The Australian Government coat of Arms

Communities of practice

Communities of practice

Iconography


#1

Moved from: https://github.com/govau/uikit/issues/28


Icon selection and standardisation
#2

Hi all, a collection of pointers I’ve picked up when researching into iconography, UX and benefits for inclusive design.

Icons

Icons are an essential part of many user interfaces, visually expressing objects, actions and ideas. When done correctly, they communicate the core idea and intent of a product or action, and they bring a lot of nice benefits to user interfaces, such as saving screen real estate and enhancing aesthetic appeal. Last but not least, most apps and websites have icons. It’s a design pattern that is familiar to users.

Despite these advantages, icons can cause usability problems when designers hide functionality behind icons that are hard to recognize. An icon’s first job is to guide users to where they need to go.

Considerations

  • Where possible universal symbols should also be used so that consumers with lower English language proficiency can find their way around digital government platforms. For example, a small intuitive icon (e.g. “?” ) could be placed next to a question on a digital government form, which links to an explanation on why the question is being asked (‘Why am I being asked this?’)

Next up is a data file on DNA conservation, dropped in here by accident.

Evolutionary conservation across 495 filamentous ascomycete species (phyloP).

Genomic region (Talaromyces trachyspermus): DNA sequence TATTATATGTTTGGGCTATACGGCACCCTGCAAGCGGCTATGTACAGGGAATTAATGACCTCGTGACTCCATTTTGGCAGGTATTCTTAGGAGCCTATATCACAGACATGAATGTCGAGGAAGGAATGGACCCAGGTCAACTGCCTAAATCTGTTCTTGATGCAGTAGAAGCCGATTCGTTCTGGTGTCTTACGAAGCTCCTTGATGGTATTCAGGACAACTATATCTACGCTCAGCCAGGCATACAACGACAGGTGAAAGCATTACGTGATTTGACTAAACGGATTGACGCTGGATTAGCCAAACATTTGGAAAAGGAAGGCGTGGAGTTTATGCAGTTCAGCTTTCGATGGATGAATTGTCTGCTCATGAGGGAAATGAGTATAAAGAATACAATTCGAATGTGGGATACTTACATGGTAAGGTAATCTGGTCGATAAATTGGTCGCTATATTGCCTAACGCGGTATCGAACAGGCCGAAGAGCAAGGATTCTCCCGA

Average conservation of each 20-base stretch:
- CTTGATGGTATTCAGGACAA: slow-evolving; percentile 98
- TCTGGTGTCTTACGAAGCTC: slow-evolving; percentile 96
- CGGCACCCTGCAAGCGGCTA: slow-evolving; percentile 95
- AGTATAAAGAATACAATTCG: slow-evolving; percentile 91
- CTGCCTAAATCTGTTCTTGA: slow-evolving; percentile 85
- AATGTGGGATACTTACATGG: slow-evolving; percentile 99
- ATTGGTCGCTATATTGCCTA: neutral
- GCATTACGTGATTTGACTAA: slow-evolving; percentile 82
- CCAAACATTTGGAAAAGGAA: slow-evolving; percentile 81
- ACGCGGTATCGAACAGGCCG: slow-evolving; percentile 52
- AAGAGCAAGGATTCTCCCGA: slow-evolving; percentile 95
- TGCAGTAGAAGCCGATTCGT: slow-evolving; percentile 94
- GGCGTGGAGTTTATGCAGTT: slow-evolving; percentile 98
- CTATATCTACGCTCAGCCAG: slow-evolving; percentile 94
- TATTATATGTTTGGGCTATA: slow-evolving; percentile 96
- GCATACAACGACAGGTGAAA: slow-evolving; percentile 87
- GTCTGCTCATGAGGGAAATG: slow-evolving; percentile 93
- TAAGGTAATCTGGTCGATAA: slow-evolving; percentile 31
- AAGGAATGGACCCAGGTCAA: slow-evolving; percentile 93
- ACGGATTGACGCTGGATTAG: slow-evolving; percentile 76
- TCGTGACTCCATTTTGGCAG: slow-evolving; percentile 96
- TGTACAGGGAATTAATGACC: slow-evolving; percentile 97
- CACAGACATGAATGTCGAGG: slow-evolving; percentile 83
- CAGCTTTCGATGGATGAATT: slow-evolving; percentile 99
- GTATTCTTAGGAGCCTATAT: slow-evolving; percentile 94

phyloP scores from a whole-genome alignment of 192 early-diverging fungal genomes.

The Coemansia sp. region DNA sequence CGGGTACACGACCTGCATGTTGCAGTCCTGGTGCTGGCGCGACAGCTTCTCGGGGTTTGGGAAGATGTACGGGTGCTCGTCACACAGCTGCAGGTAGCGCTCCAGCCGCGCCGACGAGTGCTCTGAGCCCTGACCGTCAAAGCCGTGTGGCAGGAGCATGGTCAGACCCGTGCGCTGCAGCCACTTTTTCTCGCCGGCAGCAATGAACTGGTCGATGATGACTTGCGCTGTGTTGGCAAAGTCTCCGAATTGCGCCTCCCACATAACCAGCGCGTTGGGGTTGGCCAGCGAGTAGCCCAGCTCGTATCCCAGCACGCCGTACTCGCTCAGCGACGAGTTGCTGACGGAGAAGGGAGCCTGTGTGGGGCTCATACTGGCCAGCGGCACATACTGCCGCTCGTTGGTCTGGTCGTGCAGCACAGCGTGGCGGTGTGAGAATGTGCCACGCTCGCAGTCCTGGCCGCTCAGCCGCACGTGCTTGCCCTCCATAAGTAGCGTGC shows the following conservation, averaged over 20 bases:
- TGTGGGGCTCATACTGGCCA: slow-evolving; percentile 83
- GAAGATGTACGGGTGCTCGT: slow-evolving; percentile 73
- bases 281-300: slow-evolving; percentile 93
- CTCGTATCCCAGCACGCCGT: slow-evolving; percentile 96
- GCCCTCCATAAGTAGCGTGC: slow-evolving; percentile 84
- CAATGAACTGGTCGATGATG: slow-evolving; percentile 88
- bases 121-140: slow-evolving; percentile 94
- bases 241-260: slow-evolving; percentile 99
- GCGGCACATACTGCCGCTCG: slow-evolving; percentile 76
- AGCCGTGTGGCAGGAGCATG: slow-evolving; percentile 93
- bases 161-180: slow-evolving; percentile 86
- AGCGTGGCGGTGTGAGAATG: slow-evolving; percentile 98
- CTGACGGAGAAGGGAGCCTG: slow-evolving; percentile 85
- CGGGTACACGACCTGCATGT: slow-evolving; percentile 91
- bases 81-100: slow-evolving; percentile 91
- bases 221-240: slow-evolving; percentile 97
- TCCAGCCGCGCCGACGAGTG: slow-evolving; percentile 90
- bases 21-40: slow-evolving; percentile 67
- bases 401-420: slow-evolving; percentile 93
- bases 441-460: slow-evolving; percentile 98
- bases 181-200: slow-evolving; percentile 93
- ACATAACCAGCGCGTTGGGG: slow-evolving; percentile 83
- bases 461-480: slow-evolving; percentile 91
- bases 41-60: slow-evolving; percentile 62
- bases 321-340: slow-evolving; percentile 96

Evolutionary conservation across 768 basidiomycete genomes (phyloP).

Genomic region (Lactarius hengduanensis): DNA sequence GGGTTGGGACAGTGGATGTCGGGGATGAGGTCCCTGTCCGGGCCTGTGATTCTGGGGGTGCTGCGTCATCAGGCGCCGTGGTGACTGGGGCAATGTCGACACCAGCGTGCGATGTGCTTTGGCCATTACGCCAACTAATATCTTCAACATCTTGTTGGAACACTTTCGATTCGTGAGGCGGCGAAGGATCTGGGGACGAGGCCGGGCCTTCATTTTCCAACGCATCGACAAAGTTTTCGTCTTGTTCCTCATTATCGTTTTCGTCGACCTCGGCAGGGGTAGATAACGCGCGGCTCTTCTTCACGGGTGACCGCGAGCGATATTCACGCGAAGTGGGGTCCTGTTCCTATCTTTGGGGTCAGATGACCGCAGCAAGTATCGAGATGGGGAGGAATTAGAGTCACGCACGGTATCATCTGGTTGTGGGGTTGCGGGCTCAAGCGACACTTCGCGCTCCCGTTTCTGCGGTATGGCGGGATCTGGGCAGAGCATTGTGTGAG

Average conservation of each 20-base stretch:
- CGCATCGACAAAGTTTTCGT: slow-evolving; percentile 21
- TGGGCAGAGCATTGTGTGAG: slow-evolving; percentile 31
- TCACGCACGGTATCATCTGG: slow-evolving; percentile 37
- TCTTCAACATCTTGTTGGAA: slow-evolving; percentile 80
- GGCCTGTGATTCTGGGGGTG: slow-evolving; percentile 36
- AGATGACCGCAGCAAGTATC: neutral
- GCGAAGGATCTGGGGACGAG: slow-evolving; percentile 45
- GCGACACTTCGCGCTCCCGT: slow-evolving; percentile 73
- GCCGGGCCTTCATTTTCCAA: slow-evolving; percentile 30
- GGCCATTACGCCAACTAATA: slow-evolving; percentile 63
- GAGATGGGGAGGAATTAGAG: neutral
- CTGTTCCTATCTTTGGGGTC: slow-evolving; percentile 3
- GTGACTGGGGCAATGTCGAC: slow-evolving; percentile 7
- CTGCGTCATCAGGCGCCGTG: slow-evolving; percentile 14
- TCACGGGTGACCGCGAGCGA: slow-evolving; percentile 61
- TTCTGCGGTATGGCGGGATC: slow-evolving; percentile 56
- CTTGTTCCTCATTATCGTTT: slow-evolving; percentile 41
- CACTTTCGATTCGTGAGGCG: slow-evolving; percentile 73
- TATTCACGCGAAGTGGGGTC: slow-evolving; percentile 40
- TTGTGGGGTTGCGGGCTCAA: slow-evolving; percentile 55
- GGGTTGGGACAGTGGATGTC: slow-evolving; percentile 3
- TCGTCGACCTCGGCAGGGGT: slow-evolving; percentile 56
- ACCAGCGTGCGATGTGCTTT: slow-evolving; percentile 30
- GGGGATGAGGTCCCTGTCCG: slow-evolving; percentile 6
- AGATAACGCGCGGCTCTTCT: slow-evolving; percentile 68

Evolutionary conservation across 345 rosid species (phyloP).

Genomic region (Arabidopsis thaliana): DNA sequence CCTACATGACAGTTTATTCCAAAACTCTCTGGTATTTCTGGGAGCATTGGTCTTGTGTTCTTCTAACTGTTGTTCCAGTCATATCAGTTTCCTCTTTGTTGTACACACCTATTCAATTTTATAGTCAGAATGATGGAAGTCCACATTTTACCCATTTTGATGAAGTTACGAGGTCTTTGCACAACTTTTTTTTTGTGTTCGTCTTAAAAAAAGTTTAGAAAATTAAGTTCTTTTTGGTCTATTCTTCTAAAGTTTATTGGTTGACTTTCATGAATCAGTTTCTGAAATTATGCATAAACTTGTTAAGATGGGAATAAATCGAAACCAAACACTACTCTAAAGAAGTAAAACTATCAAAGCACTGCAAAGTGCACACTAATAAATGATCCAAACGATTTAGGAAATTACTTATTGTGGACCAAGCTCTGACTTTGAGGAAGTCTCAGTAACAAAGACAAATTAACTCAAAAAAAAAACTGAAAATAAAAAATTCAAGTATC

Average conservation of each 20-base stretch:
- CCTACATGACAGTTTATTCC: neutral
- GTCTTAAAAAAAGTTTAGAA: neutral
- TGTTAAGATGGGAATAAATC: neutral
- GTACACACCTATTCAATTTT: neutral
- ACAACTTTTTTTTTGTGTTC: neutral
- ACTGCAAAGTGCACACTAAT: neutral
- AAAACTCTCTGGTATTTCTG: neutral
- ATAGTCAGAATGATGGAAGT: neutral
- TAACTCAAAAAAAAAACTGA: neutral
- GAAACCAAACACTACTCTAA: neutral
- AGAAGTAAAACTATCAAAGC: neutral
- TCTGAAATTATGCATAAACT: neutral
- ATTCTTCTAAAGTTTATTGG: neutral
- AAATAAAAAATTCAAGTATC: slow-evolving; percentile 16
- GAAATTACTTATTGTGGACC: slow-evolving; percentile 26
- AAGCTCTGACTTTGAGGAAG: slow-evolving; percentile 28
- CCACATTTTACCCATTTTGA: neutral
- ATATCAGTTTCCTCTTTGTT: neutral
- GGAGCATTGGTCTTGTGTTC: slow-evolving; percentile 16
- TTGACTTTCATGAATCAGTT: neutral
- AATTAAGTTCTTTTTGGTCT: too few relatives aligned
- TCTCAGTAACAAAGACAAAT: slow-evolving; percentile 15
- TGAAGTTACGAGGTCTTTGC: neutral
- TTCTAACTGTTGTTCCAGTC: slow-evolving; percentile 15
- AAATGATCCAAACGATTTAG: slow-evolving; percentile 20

• Icons used for file types eg. PDF attachments may not be universally recognisable for users from a culturally and linguistically diverse background. Some users suggested that the type of attachment be mentioned in the hyperlink text or in plain text immediately after the link text (eg. PDF, 1.4MB)

References
Icon usability
Icons as part of a great UX
Breaking down barriers to Digital Government
Understanding Non-text Contrast
Optimising UI Icons for faster recognition
Designing for non native speakers


#3

Possibly related: